Tuesday, June 21, 2011

The Devil and the White City -- A Roadtrip Audio Post

Whoa! I'm late coming to this one, I know -- Erik Larson's The Devil in the White City was pubbed in 2003 and here I am posting after I listened to it on audio on our trip home from Texas. It was one of two picks we made to get us through the fifteen hour drive to Austin (then San Antonio) and back home (yeah, we pulled into our drive at 2:30 this morning and I'm totally beat!). After all, whether you choose to drive the highways of New Mexico or Oklahoma, there's a lot of dead air space between Colorado and South Central Texas (or Louisiana as is usually the case), so we go in for the LONG audio books.

I chose Devil for a couple of reasons: one, because the book's been of interest to me since it came out, but I'm really picky when it comes to nonfiction. Two, because Tony Goldwyn is the narrator. I'm actually not big on audios -- I prefer to read at my own pace (but would actually like if I could get some audios read by the authors themselves). Narrator is a big deciding factor for me if it's actually someone I recognize. I like Goldwyn and figured he'd be nice to listen to (and he was).

The book, if you're one of the last people left (like me) who hasn't read it yet, is about the Chicago World's Fair and the serial killer H.H. Holmes. Mike wasn't a huge fan of the tie in between the two and said he'd have preferred the book be focused more on one or the other, but I thought it was fascinating. First, you have the massively, seemingly ridiculous and impossible undertaking of putting together the world's fair. I can't honestly see an event of this magnitude coming together ever again -- but it would be kind of cool if it did. Then, you have this serial killer who by all accounts is incredibly creepy and insane! The man built a freak show, torture chamber filled mansion in the middle of Chicago and is thought to have killed anywhere between 9 and 100-200 people! It's a who's who of name dropping -- even the Pinkertons were called in to investigate and Holmes sold his own confession to Hearst.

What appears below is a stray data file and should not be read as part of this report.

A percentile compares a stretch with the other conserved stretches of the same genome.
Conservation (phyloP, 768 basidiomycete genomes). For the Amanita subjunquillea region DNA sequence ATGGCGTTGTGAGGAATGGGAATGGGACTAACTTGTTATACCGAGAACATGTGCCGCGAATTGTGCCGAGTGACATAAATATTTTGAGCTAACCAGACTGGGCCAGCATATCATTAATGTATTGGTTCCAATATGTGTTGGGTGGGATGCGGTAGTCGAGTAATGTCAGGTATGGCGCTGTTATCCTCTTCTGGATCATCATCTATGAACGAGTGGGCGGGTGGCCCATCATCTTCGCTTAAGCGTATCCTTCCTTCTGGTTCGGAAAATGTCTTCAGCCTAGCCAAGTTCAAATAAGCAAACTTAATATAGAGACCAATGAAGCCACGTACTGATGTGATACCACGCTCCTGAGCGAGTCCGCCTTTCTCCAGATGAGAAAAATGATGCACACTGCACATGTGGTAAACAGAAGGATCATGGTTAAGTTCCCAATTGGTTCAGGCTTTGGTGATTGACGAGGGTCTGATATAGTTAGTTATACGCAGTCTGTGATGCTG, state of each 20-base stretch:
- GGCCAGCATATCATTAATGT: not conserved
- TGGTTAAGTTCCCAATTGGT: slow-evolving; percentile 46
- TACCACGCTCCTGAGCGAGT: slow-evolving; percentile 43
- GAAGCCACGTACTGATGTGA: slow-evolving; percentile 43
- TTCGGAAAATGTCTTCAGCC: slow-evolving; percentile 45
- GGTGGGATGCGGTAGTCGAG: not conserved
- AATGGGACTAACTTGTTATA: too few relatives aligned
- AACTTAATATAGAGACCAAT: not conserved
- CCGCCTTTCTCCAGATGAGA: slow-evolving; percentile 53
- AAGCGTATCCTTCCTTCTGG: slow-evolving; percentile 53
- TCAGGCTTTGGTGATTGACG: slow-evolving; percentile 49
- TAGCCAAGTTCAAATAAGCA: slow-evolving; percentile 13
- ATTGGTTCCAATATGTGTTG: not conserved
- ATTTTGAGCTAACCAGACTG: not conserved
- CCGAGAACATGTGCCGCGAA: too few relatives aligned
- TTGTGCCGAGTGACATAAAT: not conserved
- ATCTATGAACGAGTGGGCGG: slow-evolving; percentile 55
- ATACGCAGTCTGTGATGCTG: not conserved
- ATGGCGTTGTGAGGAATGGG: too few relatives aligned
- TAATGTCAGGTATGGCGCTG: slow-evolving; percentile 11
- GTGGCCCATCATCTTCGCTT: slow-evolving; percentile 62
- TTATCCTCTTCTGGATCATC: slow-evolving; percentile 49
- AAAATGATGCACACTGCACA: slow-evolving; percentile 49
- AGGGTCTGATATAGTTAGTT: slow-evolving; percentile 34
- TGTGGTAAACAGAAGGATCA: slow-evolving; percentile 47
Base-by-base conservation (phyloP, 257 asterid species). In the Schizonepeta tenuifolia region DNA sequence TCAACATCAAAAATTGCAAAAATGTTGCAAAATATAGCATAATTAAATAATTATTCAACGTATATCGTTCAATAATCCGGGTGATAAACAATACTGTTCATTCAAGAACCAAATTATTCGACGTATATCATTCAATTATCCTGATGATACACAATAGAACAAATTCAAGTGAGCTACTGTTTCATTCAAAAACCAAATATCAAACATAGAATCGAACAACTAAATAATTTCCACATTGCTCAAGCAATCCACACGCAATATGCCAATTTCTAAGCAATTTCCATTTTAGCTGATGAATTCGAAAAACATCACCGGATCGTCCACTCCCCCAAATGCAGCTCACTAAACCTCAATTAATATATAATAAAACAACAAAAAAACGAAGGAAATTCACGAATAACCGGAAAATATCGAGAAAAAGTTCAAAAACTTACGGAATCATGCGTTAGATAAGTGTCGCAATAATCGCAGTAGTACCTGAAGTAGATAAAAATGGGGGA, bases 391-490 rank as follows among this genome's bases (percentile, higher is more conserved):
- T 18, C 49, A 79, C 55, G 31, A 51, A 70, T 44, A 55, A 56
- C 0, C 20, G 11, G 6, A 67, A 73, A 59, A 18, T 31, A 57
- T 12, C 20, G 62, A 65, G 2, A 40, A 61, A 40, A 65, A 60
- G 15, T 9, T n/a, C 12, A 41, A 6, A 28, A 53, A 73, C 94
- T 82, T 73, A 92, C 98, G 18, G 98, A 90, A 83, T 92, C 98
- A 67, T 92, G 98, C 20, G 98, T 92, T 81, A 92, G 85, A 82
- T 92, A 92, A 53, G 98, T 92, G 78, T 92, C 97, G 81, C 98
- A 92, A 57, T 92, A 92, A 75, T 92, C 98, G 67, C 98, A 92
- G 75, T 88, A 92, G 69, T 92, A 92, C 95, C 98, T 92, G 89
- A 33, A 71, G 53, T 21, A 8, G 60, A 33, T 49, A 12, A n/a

Some say that Holmes was America's first serial killer. It's amazing that he was able to get away with what he did for so long. And truly, the man was a psychopath to rival the worst I've heard of. Both of us (Mike and myself) would have liked more on Frank Geyer, and since the audio we found was abridged, I'd like to go back and read the actual book to see if there's more to his story as well. The end of the book was especially disturbing, even if it is a bit of a strange connect the dots game regarding the deaths of those surrounding Holmes.

At this point, I'd like to fit Larson's other books into the TBR somewhere. Thunderstruck would probably be my next choice seeing as how it's about Crippen, but Isaac's Storm, about the hurricane that destroyed Galveston in 1900, or the new one, In the Garden of Beasts, both sound equally interesting.

Ah well, I'm working on Good Omens as we speak (Mike's been on me to read it for years now) and trying to recover from our little vacation :) Oh, and if you're interested, rumor has it Devil rights have been sold and Leonardo DiCaprio has expressed interest in playing Holmes.

1 comment:

Anonymous said...

Becky, I totally agree that an interesting audiobook is a must for that drive. It's not much to look at for sure. Pretty here in the Austin area (well, not so much now, but usually with more rain) and pretty where you started. In between, ehhh, not so much!

My book group read and discussed this one a year or so ago. Very, very interesting, I thought. Thanks for sharing your experience.